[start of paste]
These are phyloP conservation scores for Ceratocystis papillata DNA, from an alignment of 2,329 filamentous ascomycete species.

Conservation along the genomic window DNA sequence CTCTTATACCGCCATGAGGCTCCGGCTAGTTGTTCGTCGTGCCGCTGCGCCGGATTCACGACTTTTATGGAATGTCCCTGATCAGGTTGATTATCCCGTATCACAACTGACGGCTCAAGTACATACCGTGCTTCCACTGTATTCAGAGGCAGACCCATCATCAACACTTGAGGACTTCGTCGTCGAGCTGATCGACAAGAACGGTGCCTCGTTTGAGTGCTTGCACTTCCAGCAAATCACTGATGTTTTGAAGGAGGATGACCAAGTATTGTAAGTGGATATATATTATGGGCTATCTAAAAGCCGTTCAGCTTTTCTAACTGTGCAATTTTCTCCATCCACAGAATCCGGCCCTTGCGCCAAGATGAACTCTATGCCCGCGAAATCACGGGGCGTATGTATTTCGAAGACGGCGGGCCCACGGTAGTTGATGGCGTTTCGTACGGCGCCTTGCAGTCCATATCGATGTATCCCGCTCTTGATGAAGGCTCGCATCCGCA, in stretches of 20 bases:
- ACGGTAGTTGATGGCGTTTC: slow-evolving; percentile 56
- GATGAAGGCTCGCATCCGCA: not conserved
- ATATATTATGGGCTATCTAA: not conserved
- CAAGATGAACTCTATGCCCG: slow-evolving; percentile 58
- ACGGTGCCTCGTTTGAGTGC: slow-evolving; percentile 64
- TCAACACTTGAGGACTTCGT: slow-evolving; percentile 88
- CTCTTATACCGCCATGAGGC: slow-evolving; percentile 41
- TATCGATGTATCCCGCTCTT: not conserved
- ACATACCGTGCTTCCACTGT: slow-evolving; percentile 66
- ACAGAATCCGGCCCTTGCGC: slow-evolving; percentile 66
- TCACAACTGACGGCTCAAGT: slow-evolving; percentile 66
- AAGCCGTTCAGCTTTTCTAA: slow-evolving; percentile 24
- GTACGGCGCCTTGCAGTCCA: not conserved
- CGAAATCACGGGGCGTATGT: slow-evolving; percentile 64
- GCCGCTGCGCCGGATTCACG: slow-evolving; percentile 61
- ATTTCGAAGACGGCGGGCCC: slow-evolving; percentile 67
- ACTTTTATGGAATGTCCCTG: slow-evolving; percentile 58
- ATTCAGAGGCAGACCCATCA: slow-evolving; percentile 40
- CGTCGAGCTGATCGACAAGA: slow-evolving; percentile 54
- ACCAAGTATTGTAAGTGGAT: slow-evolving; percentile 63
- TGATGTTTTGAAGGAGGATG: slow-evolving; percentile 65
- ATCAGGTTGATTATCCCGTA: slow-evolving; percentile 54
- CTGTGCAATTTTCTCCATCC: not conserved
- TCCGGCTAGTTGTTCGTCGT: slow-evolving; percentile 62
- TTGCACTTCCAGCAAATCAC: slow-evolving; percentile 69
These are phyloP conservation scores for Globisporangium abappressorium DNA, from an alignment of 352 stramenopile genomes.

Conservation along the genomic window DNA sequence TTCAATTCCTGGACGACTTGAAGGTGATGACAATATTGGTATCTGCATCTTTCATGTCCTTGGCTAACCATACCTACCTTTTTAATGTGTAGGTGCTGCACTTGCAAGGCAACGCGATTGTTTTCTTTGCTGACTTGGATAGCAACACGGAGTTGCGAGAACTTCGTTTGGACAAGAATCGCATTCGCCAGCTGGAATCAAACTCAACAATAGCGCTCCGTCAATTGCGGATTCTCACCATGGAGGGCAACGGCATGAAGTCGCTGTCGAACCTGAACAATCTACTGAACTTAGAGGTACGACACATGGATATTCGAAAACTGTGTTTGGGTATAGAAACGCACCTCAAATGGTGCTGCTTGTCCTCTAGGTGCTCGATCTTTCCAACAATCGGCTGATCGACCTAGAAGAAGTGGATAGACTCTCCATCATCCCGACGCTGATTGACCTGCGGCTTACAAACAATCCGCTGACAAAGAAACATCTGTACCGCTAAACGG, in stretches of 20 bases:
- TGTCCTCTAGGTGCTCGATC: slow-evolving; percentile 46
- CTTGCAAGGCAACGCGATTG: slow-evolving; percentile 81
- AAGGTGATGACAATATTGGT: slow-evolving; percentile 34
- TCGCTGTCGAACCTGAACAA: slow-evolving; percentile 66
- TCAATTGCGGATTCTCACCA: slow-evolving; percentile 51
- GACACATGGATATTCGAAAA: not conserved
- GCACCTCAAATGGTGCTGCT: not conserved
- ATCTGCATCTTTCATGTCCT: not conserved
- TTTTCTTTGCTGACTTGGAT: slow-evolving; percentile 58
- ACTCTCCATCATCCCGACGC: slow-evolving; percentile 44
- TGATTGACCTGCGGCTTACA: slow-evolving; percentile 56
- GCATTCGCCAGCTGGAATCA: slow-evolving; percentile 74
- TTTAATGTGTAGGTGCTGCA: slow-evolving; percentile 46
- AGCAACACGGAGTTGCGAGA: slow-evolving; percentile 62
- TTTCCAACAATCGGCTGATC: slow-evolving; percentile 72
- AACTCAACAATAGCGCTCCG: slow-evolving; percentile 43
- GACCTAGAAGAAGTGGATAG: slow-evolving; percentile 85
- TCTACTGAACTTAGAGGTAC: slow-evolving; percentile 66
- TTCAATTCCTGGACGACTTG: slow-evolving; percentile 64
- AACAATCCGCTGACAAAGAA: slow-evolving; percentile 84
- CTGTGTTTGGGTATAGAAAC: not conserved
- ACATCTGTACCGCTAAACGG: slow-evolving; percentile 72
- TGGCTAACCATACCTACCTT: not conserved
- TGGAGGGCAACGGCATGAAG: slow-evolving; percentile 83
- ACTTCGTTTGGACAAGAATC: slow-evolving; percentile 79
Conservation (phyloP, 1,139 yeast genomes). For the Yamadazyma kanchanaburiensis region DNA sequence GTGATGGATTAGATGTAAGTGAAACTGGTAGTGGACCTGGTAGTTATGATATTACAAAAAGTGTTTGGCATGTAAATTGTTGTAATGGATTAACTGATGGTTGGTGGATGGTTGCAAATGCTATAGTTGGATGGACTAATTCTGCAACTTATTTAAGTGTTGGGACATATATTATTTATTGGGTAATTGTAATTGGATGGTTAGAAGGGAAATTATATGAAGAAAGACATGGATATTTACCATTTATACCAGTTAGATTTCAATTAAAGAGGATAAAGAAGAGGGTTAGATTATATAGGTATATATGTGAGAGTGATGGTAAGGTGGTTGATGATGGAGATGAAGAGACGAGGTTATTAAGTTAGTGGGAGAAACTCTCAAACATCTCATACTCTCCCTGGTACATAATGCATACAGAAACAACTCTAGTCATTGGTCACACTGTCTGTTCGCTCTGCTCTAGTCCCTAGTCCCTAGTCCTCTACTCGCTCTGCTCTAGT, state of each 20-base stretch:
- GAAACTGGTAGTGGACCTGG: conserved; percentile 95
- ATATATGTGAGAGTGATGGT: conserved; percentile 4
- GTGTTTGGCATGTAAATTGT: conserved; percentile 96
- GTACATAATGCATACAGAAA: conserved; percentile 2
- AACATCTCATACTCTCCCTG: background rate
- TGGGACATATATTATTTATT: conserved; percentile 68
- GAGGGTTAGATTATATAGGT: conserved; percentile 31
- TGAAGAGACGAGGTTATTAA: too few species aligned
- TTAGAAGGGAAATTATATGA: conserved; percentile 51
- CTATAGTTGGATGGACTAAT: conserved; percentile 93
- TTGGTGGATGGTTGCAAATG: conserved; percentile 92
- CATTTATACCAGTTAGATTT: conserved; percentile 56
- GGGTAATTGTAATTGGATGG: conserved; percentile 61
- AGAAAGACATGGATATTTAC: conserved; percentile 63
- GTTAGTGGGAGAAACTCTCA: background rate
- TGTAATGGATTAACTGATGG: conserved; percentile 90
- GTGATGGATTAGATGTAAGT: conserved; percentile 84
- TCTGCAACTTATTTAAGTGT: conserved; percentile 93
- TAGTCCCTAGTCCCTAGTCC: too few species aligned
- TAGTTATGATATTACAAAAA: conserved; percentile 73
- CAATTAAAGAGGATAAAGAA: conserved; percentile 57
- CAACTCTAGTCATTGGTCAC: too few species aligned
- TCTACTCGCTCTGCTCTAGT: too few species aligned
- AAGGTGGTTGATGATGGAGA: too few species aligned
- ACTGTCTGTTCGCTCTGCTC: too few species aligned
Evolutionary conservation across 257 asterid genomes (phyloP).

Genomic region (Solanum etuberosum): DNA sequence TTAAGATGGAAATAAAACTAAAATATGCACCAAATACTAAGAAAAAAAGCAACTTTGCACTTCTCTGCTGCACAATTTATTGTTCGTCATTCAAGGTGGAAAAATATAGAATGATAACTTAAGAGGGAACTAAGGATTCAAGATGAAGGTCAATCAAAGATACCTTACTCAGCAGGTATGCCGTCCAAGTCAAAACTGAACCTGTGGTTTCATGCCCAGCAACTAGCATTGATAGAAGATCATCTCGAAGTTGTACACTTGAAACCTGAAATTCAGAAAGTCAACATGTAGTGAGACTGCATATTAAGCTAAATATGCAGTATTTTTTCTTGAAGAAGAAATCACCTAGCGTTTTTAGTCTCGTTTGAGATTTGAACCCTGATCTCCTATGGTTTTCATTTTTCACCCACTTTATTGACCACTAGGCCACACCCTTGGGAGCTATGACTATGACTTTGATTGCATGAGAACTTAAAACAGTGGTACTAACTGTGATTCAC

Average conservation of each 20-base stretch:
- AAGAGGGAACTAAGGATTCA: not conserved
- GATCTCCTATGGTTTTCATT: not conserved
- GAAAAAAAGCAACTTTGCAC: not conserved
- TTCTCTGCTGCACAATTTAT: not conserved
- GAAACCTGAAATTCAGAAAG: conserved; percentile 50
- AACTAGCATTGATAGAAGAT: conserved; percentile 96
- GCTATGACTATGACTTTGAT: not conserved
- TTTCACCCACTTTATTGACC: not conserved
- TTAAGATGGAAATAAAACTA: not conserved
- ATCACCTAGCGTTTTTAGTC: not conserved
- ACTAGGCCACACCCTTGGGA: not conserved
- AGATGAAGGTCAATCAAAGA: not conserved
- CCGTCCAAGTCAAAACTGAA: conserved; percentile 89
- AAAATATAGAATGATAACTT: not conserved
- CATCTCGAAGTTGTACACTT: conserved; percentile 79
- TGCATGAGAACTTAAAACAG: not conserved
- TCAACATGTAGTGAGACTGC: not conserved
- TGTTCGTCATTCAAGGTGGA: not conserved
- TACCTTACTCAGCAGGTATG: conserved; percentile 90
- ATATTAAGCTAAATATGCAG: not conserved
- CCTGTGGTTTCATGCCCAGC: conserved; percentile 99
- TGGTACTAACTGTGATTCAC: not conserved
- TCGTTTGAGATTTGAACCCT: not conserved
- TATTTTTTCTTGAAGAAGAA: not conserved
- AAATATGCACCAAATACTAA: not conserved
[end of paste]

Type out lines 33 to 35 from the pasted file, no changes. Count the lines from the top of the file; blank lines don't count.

- TCGCTGTCGAACCTGAACAA: slow-evolving; percentile 66
- TCAATTGCGGATTCTCACCA: slow-evolving; percentile 51
- GACACATGGATATTCGAAAA: not conserved